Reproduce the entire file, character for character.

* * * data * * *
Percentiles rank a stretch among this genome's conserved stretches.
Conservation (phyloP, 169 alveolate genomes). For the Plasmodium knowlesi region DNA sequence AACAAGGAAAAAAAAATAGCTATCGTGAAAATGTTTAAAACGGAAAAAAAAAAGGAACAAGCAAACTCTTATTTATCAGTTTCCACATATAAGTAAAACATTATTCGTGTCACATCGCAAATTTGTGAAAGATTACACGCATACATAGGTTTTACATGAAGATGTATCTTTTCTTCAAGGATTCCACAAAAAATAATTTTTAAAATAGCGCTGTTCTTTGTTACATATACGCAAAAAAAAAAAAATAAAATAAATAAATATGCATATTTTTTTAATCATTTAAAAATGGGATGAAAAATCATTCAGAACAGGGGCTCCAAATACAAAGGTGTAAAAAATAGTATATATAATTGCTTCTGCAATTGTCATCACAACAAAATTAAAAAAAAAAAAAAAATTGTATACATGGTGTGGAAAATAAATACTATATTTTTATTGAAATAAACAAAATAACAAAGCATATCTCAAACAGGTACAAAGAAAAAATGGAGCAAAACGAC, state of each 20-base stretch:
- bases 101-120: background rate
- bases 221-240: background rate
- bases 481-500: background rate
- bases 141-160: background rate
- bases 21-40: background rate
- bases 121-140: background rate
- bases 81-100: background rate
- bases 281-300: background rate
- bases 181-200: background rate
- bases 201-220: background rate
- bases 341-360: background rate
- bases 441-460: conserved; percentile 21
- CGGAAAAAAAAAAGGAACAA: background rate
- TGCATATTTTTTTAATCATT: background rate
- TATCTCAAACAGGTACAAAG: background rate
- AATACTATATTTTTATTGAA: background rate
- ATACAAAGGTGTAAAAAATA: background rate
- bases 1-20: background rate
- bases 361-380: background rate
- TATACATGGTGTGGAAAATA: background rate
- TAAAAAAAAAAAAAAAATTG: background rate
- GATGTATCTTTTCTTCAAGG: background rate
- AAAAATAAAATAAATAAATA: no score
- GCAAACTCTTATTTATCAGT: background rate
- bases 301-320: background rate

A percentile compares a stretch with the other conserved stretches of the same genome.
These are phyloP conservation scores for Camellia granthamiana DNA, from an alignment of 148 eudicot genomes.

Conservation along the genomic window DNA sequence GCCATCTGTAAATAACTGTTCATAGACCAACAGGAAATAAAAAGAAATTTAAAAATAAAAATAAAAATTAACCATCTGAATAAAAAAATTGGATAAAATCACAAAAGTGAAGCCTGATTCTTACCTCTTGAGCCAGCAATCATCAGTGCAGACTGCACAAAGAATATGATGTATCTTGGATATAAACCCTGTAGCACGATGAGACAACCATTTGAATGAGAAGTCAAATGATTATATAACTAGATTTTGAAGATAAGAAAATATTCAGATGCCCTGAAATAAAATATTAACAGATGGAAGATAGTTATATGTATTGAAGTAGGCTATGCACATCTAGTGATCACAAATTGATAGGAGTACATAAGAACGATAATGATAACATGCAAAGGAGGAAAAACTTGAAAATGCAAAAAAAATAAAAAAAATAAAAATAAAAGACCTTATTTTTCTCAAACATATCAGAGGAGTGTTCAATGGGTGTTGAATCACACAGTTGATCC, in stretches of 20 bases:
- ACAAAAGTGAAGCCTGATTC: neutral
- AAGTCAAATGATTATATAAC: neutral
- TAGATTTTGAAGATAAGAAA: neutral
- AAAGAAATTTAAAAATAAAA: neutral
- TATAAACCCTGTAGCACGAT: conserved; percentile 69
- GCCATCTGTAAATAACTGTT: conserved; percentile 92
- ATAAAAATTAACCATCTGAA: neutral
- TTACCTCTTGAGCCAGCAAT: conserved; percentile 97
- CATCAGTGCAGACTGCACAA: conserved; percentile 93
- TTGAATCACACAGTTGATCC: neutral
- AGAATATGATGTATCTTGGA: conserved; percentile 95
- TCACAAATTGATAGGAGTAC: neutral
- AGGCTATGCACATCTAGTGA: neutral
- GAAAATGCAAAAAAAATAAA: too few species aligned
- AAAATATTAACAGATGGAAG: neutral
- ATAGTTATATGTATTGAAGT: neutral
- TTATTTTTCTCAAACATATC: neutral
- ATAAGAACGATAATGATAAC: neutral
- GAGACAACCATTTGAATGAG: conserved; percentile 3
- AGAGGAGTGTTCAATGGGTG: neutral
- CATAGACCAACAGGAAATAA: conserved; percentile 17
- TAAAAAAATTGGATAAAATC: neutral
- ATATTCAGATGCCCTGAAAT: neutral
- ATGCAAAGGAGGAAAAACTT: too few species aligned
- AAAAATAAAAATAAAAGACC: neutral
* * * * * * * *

Percentiles rank a stretch among this genome's conserved stretches.
Conservation (phyloP, 169 alveolate genomes). For the Plasmodium knowlesi region DNA sequence AACAAGGAAAAAAAAATAGCTATCGTGAAAATGTTTAAAACGGAAAAAAAAAAGGAACAAGCAAACTCTTATTTATCAGTTTCCACATATAAGTAAAACATTATTCGTGTCACATCGCAAATTTGTGAAAGATTACACGCATACATAGGTTTTACATGAAGATGTATCTTTTCTTCAAGGATTCCACAAAAAATAATTTTTAAAATAGCGCTGTTCTTTGTTACATATACGCAAAAAAAAAAAAATAAAATAAATAAATATGCATATTTTTTTAATCATTTAAAAATGGGATGAAAAATCATTCAGAACAGGGGCTCCAAATACAAAGGTGTAAAAAATAGTATATATAATTGCTTCTGCAATTGTCATCACAACAAAATTAAAAAAAAAAAAAAAATTGTATACATGGTGTGGAAAATAAATACTATATTTTTATTGAAATAAACAAAATAACAAAGCATATCTCAAACAGGTACAAAGAAAAAATGGAGCAAAACGAC, state of each 20-base stretch:
- bases 101-120: background rate
- bases 221-240: background rate
- bases 481-500: background rate
- bases 141-160: background rate
- bases 21-40: background rate
- bases 121-140: background rate
- bases 81-100: background rate
- bases 281-300: background rate
- bases 181-200: background rate
- bases 201-220: background rate
- bases 341-360: background rate
- bases 441-460: conserved; percentile 21
- CGGAAAAAAAAAAGGAACAA: background rate
- TGCATATTTTTTTAATCATT: background rate
- TATCTCAAACAGGTACAAAG: background rate
- AATACTATATTTTTATTGAA: background rate
- ATACAAAGGTGTAAAAAATA: background rate
- bases 1-20: background rate
- bases 361-380: background rate
- TATACATGGTGTGGAAAATA: background rate
- TAAAAAAAAAAAAAAAATTG: background rate
- GATGTATCTTTTCTTCAAGG: background rate
- AAAAATAAAATAAATAAATA: no score
- GCAAACTCTTATTTATCAGT: background rate
- bases 301-320: background rate

A percentile compares a stretch with the other conserved stretches of the same genome.
These are phyloP conservation scores for Camellia granthamiana DNA, from an alignment of 148 eudicot genomes.

Conservation along the genomic window DNA sequence GCCATCTGTAAATAACTGTTCATAGACCAACAGGAAATAAAAAGAAATTTAAAAATAAAAATAAAAATTAACCATCTGAATAAAAAAATTGGATAAAATCACAAAAGTGAAGCCTGATTCTTACCTCTTGAGCCAGCAATCATCAGTGCAGACTGCACAAAGAATATGATGTATCTTGGATATAAACCCTGTAGCACGATGAGACAACCATTTGAATGAGAAGTCAAATGATTATATAACTAGATTTTGAAGATAAGAAAATATTCAGATGCCCTGAAATAAAATATTAACAGATGGAAGATAGTTATATGTATTGAAGTAGGCTATGCACATCTAGTGATCACAAATTGATAGGAGTACATAAGAACGATAATGATAACATGCAAAGGAGGAAAAACTTGAAAATGCAAAAAAAATAAAAAAAATAAAAATAAAAGACCTTATTTTTCTCAAACATATCAGAGGAGTGTTCAATGGGTGTTGAATCACACAGTTGATCC, in stretches of 20 bases:
- ACAAAAGTGAAGCCTGATTC: neutral
- AAGTCAAATGATTATATAAC: neutral
- TAGATTTTGAAGATAAGAAA: neutral
- AAAGAAATTTAAAAATAAAA: neutral
- TATAAACCCTGTAGCACGAT: conserved; percentile 69
- GCCATCTGTAAATAACTGTT: conserved; percentile 92
- ATAAAAATTAACCATCTGAA: neutral
- TTACCTCTTGAGCCAGCAAT: conserved; percentile 97
- CATCAGTGCAGACTGCACAA: conserved; percentile 93
- TTGAATCACACAGTTGATCC: neutral
- AGAATATGATGTATCTTGGA: conserved; percentile 95
- TCACAAATTGATAGGAGTAC: neutral
- AGGCTATGCACATCTAGTGA: neutral
- GAAAATGCAAAAAAAATAAA: too few species aligned
- AAAATATTAACAGATGGAAG: neutral
- ATAGTTATATGTATTGAAGT: neutral
- TTATTTTTCTCAAACATATC: neutral
- ATAAGAACGATAATGATAAC: neutral
- GAGACAACCATTTGAATGAG: conserved; percentile 3
- AGAGGAGTGTTCAATGGGTG: neutral
- CATAGACCAACAGGAAATAA: conserved; percentile 17
- TAAAAAAATTGGATAAAATC: neutral
- ATATTCAGATGCCCTGAAAT: neutral
- ATGCAAAGGAGGAAAAACTT: too few species aligned
- AAAAATAAAAATAAAAGACC: neutral